Back in April, we noted that in a filing with the FCC, Comcast insisted that it had been voted one of the world’s “most admired companies” as it sought to hit back at the idea that it was where innovation went to die (and that would get worse if it was allowed to merge with Time Warner). Of course, we pointed out that Comcast did what Comcast did best and was being quite misleading about it. The Fortune list of “most admired companies” does include Comcast… but only in the “cable and satellite providers” category, which only has four companies. And, more importantly, Comcast couldn’t crack the top 50 in the full list of the companies that are actually the most admired.
And, of course, Comcast recently won Consumerist’s World’s Worst Company award. And, just a few weeks ago, the famed American Customer Satisfaction Index announced that Comcast and Time Warner Cable have the two lowest customer satisfaction ratings of any ISP in the US — and had scores so low that they were basically the most hated companies in America across any industry. Yes, people hate Comcast and Time Warner more than, say, banks, insurance companies or airlines.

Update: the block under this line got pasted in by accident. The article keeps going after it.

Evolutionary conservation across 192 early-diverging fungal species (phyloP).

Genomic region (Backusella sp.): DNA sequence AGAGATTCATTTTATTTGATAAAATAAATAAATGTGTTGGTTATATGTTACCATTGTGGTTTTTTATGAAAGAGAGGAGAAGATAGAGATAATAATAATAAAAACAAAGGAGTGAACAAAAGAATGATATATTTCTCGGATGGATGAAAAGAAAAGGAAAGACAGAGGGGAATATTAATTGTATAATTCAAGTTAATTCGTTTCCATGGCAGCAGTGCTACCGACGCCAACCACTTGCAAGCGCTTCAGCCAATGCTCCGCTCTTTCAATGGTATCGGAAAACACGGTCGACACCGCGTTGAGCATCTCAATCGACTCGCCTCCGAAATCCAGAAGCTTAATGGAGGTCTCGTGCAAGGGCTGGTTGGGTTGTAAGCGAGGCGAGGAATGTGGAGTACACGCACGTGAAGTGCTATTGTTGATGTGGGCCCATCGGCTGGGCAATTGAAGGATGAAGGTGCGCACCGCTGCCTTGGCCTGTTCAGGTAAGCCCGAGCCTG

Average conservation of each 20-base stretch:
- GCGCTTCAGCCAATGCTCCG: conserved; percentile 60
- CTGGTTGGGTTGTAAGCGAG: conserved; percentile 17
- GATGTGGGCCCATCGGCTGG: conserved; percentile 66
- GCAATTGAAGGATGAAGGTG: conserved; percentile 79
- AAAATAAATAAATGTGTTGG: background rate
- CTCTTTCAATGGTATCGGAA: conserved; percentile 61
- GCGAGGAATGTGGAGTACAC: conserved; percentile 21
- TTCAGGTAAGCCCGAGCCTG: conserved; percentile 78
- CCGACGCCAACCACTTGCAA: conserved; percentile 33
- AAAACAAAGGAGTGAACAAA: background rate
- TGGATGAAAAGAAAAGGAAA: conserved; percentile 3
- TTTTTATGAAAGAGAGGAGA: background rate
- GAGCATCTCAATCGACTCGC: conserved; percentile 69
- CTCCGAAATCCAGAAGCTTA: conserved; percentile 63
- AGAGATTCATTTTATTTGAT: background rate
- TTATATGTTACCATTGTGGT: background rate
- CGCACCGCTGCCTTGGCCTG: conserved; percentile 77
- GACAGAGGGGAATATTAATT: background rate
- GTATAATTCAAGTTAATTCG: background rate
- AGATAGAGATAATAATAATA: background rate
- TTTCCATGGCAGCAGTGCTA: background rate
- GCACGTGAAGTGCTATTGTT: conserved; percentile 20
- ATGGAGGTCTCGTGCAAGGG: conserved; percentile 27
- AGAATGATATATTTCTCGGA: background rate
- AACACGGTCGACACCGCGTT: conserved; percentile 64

And, just to pile on, a new survey has found that more than half of all cable subscribers would leave their current provider if they felt there was a legitimate alternative out there — though 70% felt that they had no real competition to go to. 72% noted that as these companies became larger, they made things worse, not better, for consumers. And, 73% felt that cable companies were “predatory” in their practices in taking advantage of consumers. Not surprisingly, the report found that Comcast and Time Warner Cable customers were the most likely to be interested in cutting the cord and ditching their cable service altogether.
So, uh, yeah: for all of Comcast insisting how great its merger will be with Time Warner Cable, if allowed, it would appear that pretty much everyone else recognizes that these are two giant companies who have specialized in abusing their market power to not just limit competition, but to then offer consumers terrible, terrible service.